Levin College of Law
  • Degree Programs
  • Curriculum Roadmaps
  • Experiential Learning
  • Concentration Areas & Certificate Programs
  • Centers
  • Institutes & Related Programs
  • CGR History-at-a-Glance

    1970s

    • Executive Impoundment project
    • Guide to Sunshine Laws
    • Constitution Revision Research

    1980s

    • Water Law Center Merger
    • Model Flood Management Ordinance
    • Family Law Added
    • Sea Grant Funding
    • International Law Added

    1990s

    • Poland Program Begins
    • PIEC Established
    • Historic Preservation Study
    • Haiti Program
    • Florida Supreme Court Externship
    • Conservation Clinic Begins

    2000s

    • International Trade Law Program Begins
    • Americas Conference Established
    • Summer Program in Costa Rica
    • Election Law Database
    • Summer Program for Brazilians

    2010s

    • Florida Farm Workers Survey
    • Rumberger Fellowship Established
    • Human Rights in Colombia Grant

    The Center for Governmental Responsibility at the University of Florida College of Law began in 1972 as the result of a $66,000 grant from the McIntosh Foundation of South Florida to study the cutting by President Richard Nixon of housing and civil rights programs funding.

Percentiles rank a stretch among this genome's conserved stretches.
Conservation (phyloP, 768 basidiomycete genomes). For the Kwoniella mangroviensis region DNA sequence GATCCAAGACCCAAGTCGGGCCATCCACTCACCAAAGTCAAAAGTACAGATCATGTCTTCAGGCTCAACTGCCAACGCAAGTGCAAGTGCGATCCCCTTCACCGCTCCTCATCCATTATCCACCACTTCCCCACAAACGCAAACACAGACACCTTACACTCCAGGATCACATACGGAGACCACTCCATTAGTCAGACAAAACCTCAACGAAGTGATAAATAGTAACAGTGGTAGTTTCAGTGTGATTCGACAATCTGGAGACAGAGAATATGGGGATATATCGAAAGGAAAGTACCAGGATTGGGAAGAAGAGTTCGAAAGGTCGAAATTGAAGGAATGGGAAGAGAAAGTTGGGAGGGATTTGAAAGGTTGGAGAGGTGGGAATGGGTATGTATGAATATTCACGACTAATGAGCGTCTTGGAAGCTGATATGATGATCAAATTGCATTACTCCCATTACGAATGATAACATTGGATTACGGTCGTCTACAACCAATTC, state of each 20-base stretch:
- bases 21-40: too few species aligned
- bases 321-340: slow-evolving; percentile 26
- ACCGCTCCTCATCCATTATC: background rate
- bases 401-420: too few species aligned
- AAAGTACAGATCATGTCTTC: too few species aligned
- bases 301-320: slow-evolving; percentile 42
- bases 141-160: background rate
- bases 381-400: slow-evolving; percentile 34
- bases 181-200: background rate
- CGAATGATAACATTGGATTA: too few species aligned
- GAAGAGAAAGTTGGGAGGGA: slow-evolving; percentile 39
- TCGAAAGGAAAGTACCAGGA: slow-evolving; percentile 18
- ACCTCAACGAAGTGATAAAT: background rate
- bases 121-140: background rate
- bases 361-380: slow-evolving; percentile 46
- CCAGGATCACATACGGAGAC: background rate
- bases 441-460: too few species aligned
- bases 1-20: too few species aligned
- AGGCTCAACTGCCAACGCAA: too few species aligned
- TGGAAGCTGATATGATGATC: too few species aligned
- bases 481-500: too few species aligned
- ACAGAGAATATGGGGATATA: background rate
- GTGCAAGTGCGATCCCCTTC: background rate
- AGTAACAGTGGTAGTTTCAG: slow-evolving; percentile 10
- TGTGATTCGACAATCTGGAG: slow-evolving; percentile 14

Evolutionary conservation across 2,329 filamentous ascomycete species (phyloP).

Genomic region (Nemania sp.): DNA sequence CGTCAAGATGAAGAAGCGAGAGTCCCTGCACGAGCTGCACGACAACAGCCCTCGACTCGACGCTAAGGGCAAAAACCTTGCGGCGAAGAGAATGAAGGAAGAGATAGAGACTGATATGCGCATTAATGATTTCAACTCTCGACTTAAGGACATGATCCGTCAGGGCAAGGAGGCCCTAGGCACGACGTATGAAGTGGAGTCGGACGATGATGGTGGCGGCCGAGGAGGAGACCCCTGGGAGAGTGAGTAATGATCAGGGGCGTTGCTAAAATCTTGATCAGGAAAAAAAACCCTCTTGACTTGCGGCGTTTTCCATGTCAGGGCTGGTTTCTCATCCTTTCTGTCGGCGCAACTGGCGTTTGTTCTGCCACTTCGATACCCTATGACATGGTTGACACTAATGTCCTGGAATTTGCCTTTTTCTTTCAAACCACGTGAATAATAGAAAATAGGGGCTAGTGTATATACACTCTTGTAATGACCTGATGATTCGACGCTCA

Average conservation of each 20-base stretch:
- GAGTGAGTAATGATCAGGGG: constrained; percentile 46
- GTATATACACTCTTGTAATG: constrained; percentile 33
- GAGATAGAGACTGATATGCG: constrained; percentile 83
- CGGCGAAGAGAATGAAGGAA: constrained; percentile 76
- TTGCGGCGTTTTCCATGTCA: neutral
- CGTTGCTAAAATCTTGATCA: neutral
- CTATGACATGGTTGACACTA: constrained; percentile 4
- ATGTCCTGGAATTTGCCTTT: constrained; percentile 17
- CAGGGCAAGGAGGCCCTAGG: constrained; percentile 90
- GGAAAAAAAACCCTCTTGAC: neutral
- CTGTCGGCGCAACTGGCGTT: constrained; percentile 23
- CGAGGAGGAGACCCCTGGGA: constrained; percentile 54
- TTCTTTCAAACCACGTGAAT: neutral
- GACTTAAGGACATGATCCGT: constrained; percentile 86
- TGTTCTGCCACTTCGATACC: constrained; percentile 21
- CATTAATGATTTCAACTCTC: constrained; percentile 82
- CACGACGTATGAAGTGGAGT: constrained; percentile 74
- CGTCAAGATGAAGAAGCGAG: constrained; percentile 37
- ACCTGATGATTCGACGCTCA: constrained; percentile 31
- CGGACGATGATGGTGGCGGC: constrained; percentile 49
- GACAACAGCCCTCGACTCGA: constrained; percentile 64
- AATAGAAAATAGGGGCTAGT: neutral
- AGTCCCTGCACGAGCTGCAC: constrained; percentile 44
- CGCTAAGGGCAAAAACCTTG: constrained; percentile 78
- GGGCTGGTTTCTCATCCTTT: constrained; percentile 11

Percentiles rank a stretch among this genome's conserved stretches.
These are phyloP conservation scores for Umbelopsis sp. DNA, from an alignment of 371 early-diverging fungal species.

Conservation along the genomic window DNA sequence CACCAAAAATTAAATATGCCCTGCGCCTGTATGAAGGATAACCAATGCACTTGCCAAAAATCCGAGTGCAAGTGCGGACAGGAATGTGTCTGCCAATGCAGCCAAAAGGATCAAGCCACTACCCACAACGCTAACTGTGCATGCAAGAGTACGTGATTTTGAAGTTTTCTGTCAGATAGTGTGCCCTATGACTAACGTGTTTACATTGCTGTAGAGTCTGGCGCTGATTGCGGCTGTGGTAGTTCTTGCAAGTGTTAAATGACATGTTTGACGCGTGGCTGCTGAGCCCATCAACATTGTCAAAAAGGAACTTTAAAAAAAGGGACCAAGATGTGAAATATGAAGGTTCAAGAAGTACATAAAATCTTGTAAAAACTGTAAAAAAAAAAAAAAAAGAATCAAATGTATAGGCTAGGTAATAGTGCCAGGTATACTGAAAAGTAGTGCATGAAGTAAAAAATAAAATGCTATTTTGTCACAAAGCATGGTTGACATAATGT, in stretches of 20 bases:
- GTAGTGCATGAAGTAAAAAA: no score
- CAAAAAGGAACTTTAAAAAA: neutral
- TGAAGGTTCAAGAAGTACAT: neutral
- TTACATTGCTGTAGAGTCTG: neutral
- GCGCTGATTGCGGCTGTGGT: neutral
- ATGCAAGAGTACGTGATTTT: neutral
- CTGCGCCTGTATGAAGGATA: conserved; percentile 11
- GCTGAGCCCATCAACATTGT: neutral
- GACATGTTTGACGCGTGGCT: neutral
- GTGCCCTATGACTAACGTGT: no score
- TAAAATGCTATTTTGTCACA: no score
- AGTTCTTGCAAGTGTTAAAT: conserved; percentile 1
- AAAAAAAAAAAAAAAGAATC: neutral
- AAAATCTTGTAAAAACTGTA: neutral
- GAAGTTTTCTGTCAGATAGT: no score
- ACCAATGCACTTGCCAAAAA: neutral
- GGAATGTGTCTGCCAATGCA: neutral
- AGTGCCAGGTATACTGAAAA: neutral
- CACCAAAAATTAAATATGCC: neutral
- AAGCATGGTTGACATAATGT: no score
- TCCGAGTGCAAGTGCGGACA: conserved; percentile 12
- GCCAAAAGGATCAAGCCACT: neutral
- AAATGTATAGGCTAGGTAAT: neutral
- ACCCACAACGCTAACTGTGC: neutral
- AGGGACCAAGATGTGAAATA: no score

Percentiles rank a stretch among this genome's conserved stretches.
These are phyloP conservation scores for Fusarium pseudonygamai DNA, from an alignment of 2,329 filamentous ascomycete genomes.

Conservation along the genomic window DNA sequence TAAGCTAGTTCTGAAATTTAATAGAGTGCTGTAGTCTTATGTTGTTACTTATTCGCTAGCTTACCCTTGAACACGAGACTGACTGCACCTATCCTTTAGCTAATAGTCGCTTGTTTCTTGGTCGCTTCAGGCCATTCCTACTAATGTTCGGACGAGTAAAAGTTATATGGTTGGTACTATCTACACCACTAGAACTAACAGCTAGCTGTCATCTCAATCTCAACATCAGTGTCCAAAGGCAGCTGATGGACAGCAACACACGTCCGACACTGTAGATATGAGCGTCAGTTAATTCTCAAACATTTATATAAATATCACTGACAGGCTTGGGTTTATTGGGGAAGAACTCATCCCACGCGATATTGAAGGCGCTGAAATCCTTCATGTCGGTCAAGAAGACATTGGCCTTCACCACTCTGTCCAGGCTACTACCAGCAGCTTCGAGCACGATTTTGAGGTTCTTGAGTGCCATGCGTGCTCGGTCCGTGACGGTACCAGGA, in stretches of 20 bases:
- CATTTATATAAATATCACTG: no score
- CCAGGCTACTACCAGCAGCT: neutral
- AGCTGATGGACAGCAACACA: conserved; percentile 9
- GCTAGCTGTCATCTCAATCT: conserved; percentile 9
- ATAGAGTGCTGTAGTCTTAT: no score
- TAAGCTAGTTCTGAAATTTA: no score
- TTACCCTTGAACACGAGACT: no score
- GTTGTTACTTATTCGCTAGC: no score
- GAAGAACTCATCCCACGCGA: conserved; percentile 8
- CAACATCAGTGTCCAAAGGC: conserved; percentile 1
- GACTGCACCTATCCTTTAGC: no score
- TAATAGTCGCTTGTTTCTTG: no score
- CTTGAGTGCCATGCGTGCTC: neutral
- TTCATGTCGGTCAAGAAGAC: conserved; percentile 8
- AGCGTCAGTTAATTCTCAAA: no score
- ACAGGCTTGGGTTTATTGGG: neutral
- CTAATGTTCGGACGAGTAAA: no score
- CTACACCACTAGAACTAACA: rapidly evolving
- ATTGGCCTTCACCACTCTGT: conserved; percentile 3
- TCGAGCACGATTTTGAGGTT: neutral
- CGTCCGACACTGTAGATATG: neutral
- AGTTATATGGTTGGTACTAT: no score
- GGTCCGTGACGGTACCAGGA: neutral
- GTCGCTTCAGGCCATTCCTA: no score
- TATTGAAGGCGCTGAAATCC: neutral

Success of that study and subsequent suing of the federal government, filing of an amicus brief in the U.S. Supreme Court in a case involving the Environmental Protection Agency plus other high-profile cases around the country resulted in additional funding by the McIntosh Foundation. CGR was organized permanently for research and public policy work under founding director (who continues to head the Center’s leadership more than 40 years later) Jon Mills, UF law Dean Emeritus.

    Topically, the Center has grown to cover a wide variety of major projects, policies and programs. CGR expanded to include domestic and international programs in environmental law, social policy law, government law, and trade law. The Center’s staff now includes eight research and teaching faculty, and two support personnel – and each year multiple members of the UF law faculty partner in various CGR activities.

    Constituencies for CGR have expanded from Florida courts and lawyers to the U.S. Supreme Court and federal agencies and to lawyers and students involved in projects on four continents – with students taught by and involved in applied research by CGR faculty.